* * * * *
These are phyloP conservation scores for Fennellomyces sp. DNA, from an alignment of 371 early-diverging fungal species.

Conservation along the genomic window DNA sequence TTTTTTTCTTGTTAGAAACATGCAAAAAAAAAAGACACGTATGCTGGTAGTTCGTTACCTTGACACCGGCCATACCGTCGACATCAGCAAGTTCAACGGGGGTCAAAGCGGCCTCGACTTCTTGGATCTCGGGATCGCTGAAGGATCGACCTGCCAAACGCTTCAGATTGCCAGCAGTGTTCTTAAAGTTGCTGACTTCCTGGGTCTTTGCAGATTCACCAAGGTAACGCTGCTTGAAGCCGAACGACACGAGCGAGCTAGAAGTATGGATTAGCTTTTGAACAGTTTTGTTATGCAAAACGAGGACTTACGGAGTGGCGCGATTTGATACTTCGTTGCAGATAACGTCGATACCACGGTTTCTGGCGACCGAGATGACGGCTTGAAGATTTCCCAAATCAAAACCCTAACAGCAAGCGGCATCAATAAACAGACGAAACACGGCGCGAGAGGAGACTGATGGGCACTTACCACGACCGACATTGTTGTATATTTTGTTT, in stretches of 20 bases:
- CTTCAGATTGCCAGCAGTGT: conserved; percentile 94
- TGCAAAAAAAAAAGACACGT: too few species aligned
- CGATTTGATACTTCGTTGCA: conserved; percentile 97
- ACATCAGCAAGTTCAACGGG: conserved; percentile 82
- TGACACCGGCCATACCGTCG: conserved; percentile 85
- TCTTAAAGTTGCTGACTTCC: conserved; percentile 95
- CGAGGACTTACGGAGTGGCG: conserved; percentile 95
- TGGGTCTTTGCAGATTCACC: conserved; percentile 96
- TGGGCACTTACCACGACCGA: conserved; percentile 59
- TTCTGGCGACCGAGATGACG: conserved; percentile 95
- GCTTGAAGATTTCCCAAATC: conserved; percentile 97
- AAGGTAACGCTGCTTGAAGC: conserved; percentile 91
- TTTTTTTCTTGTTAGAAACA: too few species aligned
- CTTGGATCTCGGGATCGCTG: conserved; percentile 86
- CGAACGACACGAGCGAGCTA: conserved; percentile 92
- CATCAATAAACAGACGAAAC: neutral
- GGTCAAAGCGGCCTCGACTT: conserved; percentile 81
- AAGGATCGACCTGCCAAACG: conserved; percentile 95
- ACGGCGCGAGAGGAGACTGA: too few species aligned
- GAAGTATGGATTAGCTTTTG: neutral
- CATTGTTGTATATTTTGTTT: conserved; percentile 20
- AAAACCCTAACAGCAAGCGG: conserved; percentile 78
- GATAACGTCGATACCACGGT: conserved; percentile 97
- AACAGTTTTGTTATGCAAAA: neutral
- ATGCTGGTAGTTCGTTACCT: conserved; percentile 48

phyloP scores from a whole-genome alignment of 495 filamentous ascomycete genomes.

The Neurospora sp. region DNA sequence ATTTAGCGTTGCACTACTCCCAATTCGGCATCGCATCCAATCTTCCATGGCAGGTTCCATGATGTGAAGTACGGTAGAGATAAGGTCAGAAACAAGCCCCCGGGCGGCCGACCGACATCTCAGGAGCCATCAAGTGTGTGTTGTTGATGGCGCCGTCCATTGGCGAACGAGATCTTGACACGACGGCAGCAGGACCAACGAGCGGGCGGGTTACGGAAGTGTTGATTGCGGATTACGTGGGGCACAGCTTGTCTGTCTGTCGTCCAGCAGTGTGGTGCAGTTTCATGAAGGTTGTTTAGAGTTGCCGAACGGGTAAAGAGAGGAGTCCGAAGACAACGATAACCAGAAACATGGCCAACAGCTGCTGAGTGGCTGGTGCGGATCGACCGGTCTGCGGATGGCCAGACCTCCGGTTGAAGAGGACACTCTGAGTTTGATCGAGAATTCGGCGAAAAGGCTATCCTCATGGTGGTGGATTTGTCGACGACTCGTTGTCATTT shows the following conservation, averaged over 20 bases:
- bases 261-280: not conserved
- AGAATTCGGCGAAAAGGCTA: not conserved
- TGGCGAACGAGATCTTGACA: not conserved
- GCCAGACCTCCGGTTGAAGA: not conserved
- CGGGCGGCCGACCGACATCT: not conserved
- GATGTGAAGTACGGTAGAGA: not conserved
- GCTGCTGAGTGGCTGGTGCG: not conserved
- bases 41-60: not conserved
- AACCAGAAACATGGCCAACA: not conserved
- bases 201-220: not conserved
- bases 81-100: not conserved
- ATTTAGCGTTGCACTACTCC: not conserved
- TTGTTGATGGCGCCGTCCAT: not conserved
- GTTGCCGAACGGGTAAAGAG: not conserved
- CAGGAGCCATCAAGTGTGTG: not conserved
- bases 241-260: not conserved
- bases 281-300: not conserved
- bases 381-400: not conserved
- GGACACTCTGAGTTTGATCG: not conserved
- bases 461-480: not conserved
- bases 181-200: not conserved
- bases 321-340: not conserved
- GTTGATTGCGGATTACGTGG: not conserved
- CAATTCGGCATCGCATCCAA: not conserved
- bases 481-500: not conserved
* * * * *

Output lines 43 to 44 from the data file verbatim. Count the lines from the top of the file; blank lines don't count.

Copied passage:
- GTTGCCGAACGGGTAAAGAG: not conserved
- CAGGAGCCATCAAGTGTGTG: not conserved